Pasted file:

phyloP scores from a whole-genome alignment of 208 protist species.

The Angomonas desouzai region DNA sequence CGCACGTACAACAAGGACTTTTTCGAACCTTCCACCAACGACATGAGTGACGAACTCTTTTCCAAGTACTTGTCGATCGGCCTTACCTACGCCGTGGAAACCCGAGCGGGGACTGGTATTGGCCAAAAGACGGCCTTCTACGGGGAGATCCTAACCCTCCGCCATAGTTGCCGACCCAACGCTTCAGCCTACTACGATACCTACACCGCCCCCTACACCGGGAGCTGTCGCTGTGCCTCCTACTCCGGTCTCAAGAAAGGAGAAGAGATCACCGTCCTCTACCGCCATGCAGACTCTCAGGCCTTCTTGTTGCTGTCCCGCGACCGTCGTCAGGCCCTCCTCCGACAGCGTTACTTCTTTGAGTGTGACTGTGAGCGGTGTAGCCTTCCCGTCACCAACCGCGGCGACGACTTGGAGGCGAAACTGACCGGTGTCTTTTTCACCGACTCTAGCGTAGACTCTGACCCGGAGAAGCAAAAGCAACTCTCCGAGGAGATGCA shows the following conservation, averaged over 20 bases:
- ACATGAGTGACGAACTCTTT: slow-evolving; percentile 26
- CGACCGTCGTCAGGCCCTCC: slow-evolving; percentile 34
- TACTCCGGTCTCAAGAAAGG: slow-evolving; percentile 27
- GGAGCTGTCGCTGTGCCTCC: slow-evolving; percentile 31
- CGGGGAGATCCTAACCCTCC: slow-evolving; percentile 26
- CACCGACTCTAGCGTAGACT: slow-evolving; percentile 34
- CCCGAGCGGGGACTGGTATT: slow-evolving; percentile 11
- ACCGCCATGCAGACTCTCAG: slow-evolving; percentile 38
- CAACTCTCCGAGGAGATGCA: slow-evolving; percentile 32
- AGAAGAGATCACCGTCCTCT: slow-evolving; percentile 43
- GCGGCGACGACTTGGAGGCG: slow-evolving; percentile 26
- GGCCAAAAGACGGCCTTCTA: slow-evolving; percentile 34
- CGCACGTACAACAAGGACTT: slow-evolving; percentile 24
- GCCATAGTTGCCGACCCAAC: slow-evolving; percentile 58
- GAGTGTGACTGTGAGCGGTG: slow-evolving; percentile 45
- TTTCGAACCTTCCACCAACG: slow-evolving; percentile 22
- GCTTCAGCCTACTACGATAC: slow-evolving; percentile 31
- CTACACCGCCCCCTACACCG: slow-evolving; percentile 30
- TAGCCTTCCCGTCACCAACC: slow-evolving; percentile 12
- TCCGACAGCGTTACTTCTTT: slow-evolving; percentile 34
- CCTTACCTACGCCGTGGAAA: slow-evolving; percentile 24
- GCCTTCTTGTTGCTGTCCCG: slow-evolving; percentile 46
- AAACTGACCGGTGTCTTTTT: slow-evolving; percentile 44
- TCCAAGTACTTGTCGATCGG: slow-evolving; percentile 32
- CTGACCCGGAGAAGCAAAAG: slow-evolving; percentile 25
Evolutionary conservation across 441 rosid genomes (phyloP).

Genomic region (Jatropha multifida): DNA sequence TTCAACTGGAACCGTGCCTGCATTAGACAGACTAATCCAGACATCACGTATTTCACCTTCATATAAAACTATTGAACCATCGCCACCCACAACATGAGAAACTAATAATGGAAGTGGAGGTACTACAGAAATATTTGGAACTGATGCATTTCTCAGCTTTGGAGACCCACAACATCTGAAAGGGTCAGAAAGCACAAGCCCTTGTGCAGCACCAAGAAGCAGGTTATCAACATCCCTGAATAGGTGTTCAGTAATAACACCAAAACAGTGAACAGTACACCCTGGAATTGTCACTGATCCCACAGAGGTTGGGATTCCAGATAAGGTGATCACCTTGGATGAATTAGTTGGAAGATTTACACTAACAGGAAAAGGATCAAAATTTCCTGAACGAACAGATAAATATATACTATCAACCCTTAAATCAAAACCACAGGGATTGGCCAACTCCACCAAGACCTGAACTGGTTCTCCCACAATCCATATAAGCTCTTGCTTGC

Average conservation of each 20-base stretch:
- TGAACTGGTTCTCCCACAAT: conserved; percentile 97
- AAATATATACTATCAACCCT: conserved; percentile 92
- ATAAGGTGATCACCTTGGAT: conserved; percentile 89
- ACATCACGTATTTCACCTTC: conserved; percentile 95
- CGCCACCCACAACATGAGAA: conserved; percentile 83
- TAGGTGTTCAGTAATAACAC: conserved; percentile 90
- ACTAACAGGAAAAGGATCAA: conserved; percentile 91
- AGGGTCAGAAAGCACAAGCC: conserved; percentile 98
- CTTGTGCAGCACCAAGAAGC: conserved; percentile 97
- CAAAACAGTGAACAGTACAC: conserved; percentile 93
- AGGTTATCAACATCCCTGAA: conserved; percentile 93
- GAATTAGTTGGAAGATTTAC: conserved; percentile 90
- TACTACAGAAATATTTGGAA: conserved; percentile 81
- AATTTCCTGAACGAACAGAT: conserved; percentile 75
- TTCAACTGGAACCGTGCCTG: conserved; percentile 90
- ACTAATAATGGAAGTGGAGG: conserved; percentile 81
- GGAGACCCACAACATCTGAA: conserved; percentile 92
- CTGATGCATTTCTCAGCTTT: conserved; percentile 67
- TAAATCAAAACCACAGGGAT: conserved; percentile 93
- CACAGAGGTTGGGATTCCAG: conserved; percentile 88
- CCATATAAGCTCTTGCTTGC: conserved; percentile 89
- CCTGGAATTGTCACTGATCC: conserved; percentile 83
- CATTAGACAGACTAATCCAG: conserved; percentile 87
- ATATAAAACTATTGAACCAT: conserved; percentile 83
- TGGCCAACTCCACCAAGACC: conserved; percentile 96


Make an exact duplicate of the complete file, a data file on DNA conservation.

phyloP scores from a whole-genome alignment of 208 protist species.

The Angomonas desouzai region DNA sequence CGCACGTACAACAAGGACTTTTTCGAACCTTCCACCAACGACATGAGTGACGAACTCTTTTCCAAGTACTTGTCGATCGGCCTTACCTACGCCGTGGAAACCCGAGCGGGGACTGGTATTGGCCAAAAGACGGCCTTCTACGGGGAGATCCTAACCCTCCGCCATAGTTGCCGACCCAACGCTTCAGCCTACTACGATACCTACACCGCCCCCTACACCGGGAGCTGTCGCTGTGCCTCCTACTCCGGTCTCAAGAAAGGAGAAGAGATCACCGTCCTCTACCGCCATGCAGACTCTCAGGCCTTCTTGTTGCTGTCCCGCGACCGTCGTCAGGCCCTCCTCCGACAGCGTTACTTCTTTGAGTGTGACTGTGAGCGGTGTAGCCTTCCCGTCACCAACCGCGGCGACGACTTGGAGGCGAAACTGACCGGTGTCTTTTTCACCGACTCTAGCGTAGACTCTGACCCGGAGAAGCAAAAGCAACTCTCCGAGGAGATGCA shows the following conservation, averaged over 20 bases:
- ACATGAGTGACGAACTCTTT: slow-evolving; percentile 26
- CGACCGTCGTCAGGCCCTCC: slow-evolving; percentile 34
- TACTCCGGTCTCAAGAAAGG: slow-evolving; percentile 27
- GGAGCTGTCGCTGTGCCTCC: slow-evolving; percentile 31
- CGGGGAGATCCTAACCCTCC: slow-evolving; percentile 26
- CACCGACTCTAGCGTAGACT: slow-evolving; percentile 34
- CCCGAGCGGGGACTGGTATT: slow-evolving; percentile 11
- ACCGCCATGCAGACTCTCAG: slow-evolving; percentile 38
- CAACTCTCCGAGGAGATGCA: slow-evolving; percentile 32
- AGAAGAGATCACCGTCCTCT: slow-evolving; percentile 43
- GCGGCGACGACTTGGAGGCG: slow-evolving; percentile 26
- GGCCAAAAGACGGCCTTCTA: slow-evolving; percentile 34
- CGCACGTACAACAAGGACTT: slow-evolving; percentile 24
- GCCATAGTTGCCGACCCAAC: slow-evolving; percentile 58
- GAGTGTGACTGTGAGCGGTG: slow-evolving; percentile 45
- TTTCGAACCTTCCACCAACG: slow-evolving; percentile 22
- GCTTCAGCCTACTACGATAC: slow-evolving; percentile 31
- CTACACCGCCCCCTACACCG: slow-evolving; percentile 30
- TAGCCTTCCCGTCACCAACC: slow-evolving; percentile 12
- TCCGACAGCGTTACTTCTTT: slow-evolving; percentile 34
- CCTTACCTACGCCGTGGAAA: slow-evolving; percentile 24
- GCCTTCTTGTTGCTGTCCCG: slow-evolving; percentile 46
- AAACTGACCGGTGTCTTTTT: slow-evolving; percentile 44
- TCCAAGTACTTGTCGATCGG: slow-evolving; percentile 32
- CTGACCCGGAGAAGCAAAAG: slow-evolving; percentile 25
Evolutionary conservation across 441 rosid genomes (phyloP).

Genomic region (Jatropha multifida): DNA sequence TTCAACTGGAACCGTGCCTGCATTAGACAGACTAATCCAGACATCACGTATTTCACCTTCATATAAAACTATTGAACCATCGCCACCCACAACATGAGAAACTAATAATGGAAGTGGAGGTACTACAGAAATATTTGGAACTGATGCATTTCTCAGCTTTGGAGACCCACAACATCTGAAAGGGTCAGAAAGCACAAGCCCTTGTGCAGCACCAAGAAGCAGGTTATCAACATCCCTGAATAGGTGTTCAGTAATAACACCAAAACAGTGAACAGTACACCCTGGAATTGTCACTGATCCCACAGAGGTTGGGATTCCAGATAAGGTGATCACCTTGGATGAATTAGTTGGAAGATTTACACTAACAGGAAAAGGATCAAAATTTCCTGAACGAACAGATAAATATATACTATCAACCCTTAAATCAAAACCACAGGGATTGGCCAACTCCACCAAGACCTGAACTGGTTCTCCCACAATCCATATAAGCTCTTGCTTGC

Average conservation of each 20-base stretch:
- TGAACTGGTTCTCCCACAAT: conserved; percentile 97
- AAATATATACTATCAACCCT: conserved; percentile 92
- ATAAGGTGATCACCTTGGAT: conserved; percentile 89
- ACATCACGTATTTCACCTTC: conserved; percentile 95
- CGCCACCCACAACATGAGAA: conserved; percentile 83
- TAGGTGTTCAGTAATAACAC: conserved; percentile 90
- ACTAACAGGAAAAGGATCAA: conserved; percentile 91
- AGGGTCAGAAAGCACAAGCC: conserved; percentile 98
- CTTGTGCAGCACCAAGAAGC: conserved; percentile 97
- CAAAACAGTGAACAGTACAC: conserved; percentile 93
- AGGTTATCAACATCCCTGAA: conserved; percentile 93
- GAATTAGTTGGAAGATTTAC: conserved; percentile 90
- TACTACAGAAATATTTGGAA: conserved; percentile 81
- AATTTCCTGAACGAACAGAT: conserved; percentile 75
- TTCAACTGGAACCGTGCCTG: conserved; percentile 90
- ACTAATAATGGAAGTGGAGG: conserved; percentile 81
- GGAGACCCACAACATCTGAA: conserved; percentile 92
- CTGATGCATTTCTCAGCTTT: conserved; percentile 67
- TAAATCAAAACCACAGGGAT: conserved; percentile 93
- CACAGAGGTTGGGATTCCAG: conserved; percentile 88
- CCATATAAGCTCTTGCTTGC: conserved; percentile 89
- CCTGGAATTGTCACTGATCC: conserved; percentile 83
- CATTAGACAGACTAATCCAG: conserved; percentile 87
- ATATAAAACTATTGAACCAT: conserved; percentile 83
- TGGCCAACTCCACCAAGACC: conserved; percentile 96